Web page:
Because of these two trends — richer information about abuses and changing standards for what constitutes an abuse — human rights reports released today may sound as dire as those from earlier decades, even in cases where the underlying practices have actually improved. So, when scholars convert those reports into numeric scales, countries that have made significant gains may appear to have stalled or even regressed.
In their 2013 paper, Clark and Sikkink take a close look at the watchdog reports and resulting data for Brazil and Guatemala. In the case of Brazil, they surmise that increased reporting on newer concerns like police brutality has produced data showing a downward trend in human rights practices, when in reality those practices have probably improved or, at worst, stagnated. In Guatemala, Clark and Sikkink argue that state repression was so severe in the early 1980s that outside observers had a hard time seeing just how bad it was, and thus underreported the violations. That distortion, combined with political bias at the U.S. State Department in support of the Guatemalan government, produced an artificially high baseline against which later reports must be compared, so the gains look smaller than they really are.
All of these changes in reporting on human rights violations around the world are spotlighted by political scientist Christopher Fariss in a study published in 2014 in the American Political Science Review. Using a statistical technique called a latent variable model, Fariss re-analyzed the human rights data while allowing for the possibility that the standards to which they were anchored had evolved over time.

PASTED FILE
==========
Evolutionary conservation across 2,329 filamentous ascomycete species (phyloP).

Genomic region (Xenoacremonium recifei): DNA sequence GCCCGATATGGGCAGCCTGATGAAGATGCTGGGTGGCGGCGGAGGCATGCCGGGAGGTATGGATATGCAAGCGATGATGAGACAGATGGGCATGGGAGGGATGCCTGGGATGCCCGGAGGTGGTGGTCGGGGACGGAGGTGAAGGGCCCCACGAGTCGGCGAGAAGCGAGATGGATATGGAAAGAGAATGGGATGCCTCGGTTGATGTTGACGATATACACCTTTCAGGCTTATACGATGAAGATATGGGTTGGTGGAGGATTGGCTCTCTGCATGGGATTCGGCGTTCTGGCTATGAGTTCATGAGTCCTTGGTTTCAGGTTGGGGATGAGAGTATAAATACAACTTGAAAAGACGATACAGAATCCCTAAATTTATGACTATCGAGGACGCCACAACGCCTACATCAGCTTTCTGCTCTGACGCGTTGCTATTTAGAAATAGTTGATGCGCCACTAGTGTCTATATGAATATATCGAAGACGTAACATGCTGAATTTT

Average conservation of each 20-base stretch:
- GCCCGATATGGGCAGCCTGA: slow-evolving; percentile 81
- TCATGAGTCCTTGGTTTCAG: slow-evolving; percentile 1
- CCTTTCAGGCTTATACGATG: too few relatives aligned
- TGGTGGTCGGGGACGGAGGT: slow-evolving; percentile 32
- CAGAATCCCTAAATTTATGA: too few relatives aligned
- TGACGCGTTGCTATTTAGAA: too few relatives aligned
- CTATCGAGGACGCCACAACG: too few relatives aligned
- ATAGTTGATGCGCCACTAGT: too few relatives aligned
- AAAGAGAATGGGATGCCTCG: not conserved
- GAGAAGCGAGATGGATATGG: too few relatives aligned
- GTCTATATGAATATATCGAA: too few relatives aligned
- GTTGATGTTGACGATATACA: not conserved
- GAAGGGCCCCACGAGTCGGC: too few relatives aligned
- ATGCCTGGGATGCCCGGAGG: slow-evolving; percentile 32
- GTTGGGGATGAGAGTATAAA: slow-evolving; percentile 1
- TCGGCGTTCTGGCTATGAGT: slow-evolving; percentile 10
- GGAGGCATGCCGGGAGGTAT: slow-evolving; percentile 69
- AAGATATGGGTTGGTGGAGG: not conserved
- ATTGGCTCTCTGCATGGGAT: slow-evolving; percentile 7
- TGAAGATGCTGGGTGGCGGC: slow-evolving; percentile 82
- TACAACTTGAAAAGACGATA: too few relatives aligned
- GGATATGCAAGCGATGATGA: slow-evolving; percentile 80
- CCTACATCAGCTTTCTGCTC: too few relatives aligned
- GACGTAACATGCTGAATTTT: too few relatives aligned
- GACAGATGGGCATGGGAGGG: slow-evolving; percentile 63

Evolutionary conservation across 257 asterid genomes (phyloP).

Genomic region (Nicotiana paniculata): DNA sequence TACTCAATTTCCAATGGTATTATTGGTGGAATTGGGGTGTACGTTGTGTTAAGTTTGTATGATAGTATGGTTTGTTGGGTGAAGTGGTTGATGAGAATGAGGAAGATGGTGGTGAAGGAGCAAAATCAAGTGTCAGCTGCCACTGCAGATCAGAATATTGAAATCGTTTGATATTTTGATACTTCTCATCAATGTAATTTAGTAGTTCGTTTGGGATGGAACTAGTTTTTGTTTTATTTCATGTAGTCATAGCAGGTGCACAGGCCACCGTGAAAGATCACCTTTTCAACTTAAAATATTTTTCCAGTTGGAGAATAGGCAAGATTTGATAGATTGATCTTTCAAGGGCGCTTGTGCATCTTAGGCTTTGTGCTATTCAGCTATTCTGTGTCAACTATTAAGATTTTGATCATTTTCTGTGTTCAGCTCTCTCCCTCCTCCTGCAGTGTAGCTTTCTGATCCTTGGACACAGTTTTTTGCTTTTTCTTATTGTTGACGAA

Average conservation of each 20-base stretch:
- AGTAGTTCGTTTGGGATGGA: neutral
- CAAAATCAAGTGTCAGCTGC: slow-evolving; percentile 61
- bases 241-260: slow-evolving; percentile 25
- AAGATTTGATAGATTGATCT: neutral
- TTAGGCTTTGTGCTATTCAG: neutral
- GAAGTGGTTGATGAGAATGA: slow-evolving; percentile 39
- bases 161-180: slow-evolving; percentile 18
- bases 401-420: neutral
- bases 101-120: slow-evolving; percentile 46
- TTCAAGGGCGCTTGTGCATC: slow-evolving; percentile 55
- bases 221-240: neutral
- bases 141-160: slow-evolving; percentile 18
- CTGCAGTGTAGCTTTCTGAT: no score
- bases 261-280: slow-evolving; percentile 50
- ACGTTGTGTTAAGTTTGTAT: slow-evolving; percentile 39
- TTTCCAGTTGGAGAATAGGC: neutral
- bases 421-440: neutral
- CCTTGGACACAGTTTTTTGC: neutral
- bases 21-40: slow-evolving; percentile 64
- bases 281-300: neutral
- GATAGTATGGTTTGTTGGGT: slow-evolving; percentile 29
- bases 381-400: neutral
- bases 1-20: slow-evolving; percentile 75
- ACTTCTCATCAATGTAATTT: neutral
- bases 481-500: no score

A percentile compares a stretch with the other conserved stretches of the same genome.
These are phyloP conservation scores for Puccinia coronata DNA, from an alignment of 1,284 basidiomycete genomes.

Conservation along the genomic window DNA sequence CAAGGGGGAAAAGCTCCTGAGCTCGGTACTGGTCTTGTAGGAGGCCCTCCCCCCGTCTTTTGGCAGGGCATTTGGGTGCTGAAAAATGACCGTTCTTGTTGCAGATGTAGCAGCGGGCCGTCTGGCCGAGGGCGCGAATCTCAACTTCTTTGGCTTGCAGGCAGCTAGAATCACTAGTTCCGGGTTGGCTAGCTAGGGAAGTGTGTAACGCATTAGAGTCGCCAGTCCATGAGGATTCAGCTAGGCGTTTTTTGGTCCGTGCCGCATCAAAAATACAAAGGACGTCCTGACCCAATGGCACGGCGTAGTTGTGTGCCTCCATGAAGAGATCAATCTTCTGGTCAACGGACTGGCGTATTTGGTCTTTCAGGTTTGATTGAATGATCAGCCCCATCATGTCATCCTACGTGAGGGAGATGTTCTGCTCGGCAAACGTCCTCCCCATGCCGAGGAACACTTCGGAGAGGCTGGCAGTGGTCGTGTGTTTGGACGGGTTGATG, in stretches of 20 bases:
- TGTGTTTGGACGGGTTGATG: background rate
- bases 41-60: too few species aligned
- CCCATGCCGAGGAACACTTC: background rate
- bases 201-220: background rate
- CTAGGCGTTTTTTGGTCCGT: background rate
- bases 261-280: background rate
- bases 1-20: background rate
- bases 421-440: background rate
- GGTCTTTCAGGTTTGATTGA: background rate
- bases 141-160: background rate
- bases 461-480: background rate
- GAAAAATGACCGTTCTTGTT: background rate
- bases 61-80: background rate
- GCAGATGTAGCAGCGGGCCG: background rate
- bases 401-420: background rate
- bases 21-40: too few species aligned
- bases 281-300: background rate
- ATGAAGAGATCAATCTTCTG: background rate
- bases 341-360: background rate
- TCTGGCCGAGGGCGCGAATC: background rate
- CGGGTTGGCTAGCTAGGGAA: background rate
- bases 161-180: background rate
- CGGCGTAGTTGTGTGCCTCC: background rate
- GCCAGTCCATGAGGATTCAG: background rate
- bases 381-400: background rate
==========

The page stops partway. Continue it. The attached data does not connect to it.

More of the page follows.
When he applied this model, Fariss found that the conventional view — that human rights practices have stagnated or even worsened in recent decades — was mostly wrong. According to Fariss’s best estimates, once we account for these underlying changes in the information available and standards applied, we see that practices on many of the human rights tracked by existing data sets have improved significantly since the early 1980s. On some issues, such as political imprisonment, Fariss finds that there hasn’t been much change. On other core concerns, however, including torture and political killing, the adjusted data show substantial gains over the past 30 years. So, the trajectory varies across issues and countries, but in most cases the arc has continued to bend toward a better world.
Some human rights scholars see Fariss’s statistical adjustments as a step in the right direction. Others, however, do not believe that existing data are systematically biased. David Cingranelli, one of the founders of the CIRI project, disputes the claim that changes in reporting practices have led CIRI to overstate human rights violations in recent years. He worries that statistical estimates like Fariss’s will be harder for researchers to understand and reproduce.
The claim that human rights practices have improved significantly in recent decades might seem to undercut the work of advocacy groups, which often make dire statements about the current state of affairs and the risk of further backsliding. In fact, advocates and activists ought to take these findings as a compliment. Those advocates and activists are largely responsible for the closer scrutiny of abusers and stricter definitions of abuse that have transformed human rights reporting over the past 40 years. These transformations make it harder for social scientists to compare human rights practices over time, but they also indicate that, for many people, the world is becoming a better and more humane place.
In the photo, spectators hold a banner reading “peace” during the Brazilian Grand Prix at the Interlagos racetrack in Sao Paulo, on November 15, 2015.
Photo credit: Miguel Schincariol/AFP/Getty Images